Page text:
The purpose of his paper is to distinguish between nursing theories, models, and frameworks. According to Masters (2011), a conceptual model in nursing is a set of “concepts and statements that integrate concepts into a meaningful configuration” (p.48). Nursing models, therefore, help to define nursing ideas and statements in a way that may help better define relationships, including the nursing and patient relationship, and actions that nurses take within the healthcare setting (Masters, 2011). A nurse may use two or more models within a healthcare setting or practice. A model is often created as a tool that allows expression of nursing values, missions, goals, and even beliefs in a particular setting (Masters, 2011). A model may contain more general or abstract ideas than a theory (Masters, 2011). Often a model aligns with personal and organizational belief systems. The nurse and patient may have their own model from which he or she operates from. These models, may provide a frame of reference for healing and delivery of care.
A nursing theory is different from a model. A theory is best defined as an “organized, coherent and systematic articulation of a set of statements related to significant questions in nursing” (Masters, 2011, p. 48). A theory may help communicate statements and ideas in a way that is meaningful, and helps brings concepts together. One of the first people to provide a comprehensive theory in nursing was Florence Nightingale, who stated that nursing was a science involving engagement on behalf of the nurse, and the environment to help restore a patient to full recovery (Masters, 2011; Kozier Erb, Berman & Snyder, 2004). Using Florence’s theory, models of care can be developed that provide for an environment where nurses can engage and contribute more directly to patient health, considering the environment and nursing attitude as critical to patient recovery (Fawcett & DeSatomadeya, 2012). Over time, many theories have developed about care. Some include personal models, or beliefs and values about the way in which the body, mind and emotions work together to inspire holistic care (Kozier, Erb, Berman & Snyder, 2004). Theories help describe more than one philosophy or model.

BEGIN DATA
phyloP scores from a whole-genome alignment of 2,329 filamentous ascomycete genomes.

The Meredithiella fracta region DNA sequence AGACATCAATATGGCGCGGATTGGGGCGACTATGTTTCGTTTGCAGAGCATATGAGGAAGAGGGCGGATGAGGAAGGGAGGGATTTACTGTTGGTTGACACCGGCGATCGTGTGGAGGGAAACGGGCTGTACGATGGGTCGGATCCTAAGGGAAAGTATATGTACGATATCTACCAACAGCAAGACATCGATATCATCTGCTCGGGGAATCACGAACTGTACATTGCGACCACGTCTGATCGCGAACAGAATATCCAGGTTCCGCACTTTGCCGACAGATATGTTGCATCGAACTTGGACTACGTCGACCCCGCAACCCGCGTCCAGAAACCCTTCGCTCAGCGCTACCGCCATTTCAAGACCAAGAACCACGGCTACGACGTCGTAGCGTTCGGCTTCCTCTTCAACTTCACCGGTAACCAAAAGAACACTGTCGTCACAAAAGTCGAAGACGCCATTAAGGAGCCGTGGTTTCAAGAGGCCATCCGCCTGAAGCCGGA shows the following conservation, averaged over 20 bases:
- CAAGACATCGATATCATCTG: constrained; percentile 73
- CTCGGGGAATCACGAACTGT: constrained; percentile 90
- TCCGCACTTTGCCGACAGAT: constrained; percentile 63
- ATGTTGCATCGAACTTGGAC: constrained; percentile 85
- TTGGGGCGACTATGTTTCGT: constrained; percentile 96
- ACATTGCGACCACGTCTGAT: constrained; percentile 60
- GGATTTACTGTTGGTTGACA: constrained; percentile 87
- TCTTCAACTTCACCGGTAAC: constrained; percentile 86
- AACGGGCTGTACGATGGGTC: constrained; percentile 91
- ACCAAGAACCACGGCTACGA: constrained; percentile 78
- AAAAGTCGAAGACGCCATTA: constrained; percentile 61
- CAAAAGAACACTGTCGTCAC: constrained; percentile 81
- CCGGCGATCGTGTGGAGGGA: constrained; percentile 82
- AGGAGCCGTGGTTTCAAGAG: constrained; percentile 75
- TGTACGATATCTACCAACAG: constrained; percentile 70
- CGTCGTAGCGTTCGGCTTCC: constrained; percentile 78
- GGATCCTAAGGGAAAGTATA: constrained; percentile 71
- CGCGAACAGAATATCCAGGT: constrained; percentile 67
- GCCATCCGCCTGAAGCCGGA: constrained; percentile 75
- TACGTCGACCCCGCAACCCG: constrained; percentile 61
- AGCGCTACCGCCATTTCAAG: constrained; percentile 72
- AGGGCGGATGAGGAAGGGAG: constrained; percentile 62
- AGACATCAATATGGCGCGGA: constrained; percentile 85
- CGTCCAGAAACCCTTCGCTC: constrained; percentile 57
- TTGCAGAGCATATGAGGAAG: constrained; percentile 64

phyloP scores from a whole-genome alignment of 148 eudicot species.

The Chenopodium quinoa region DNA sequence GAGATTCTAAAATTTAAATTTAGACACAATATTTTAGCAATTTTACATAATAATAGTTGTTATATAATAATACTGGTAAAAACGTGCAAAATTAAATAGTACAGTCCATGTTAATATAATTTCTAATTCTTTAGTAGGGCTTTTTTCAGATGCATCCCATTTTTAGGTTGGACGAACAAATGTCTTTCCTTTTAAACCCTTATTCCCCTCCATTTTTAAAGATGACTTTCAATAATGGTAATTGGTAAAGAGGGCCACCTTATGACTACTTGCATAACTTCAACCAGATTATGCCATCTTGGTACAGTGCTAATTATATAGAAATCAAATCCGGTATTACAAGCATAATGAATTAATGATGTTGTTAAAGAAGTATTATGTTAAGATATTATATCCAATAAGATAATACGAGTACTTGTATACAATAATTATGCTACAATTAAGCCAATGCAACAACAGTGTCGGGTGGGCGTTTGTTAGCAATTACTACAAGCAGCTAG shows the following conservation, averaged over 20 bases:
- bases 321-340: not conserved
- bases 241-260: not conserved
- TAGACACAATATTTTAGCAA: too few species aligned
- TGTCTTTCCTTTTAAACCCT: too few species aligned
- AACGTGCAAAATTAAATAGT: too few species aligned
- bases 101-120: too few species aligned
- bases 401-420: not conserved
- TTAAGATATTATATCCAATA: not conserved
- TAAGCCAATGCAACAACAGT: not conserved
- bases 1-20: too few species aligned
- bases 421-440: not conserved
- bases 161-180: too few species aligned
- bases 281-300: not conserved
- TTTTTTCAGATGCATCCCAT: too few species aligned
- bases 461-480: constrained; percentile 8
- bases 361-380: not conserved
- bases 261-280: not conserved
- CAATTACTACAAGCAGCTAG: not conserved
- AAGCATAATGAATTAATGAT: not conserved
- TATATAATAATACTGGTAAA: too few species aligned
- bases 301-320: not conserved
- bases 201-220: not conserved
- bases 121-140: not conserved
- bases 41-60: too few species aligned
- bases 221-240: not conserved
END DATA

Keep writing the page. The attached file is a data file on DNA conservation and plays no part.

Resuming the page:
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A framework is a combination of theories and models that create what is often referred to as a “metaparadigm” in practice (Maters, 2011). This framework is often restricted but allows an infrastructure to develop where core ideas and theories can be integrated within the discipline of nursing. The nursing framework can only be derived at through research. Research requires theory and a model from which researchers can work with. From this researchers or scientists gather information to develop a paradigm or framework from which nursing science can effectively impact health, patients, quality of life and other relevant factors (Kozier, Erb, Berman & Snyder, 2004).

Theories, models, and frameworks are interrelated in the nursing and in other disciplines. These ideas and concepts are central to the science of nursing, and to the discipline of nursing. A person receiving care by health providers will often engage with health providers operating within a framework. Within this framework, their nurse, and other health providers may link different theories of care, and models of health care. Each of these are designed to improve patient outcomes, depending on individual and collective personal and community goals. The goal is to help predict how well care is, or how well a provider’s steps and efforts will be in engaging with patients to predict positive quality of life outcomes (Beckstead & Beckstead, 2006). The nursing profession often relies on continuing nursing research to develop new theories and models from which to operate as science and technology continue to innovate and change.

    References
  • Beckstead, J.W. & Beckstead, L.G. (2006). A multidimensional analysis of the epistemic origins
    of nursing theories, models and frameworks. International Journal of Nursing, 43(1): 113-121.
  • Fawcett, J. & DeSatomadeya, S. (2012). Contemporary nursing knowledge: Analysis and
    evaluation of nursing models. F.A. Davis Company.
  • Masters, K. (2011). Framework for Professional Nursing Practice. NY: Jones & Bartlett
    Learning. 47-62.
  • Kozier, B., Erb, G., Berman, A., & Snynder, S. (2004). The nature of nursing, fundamentals of
    nursing: Concepts, processes and practices. NJ: Prentice Hall.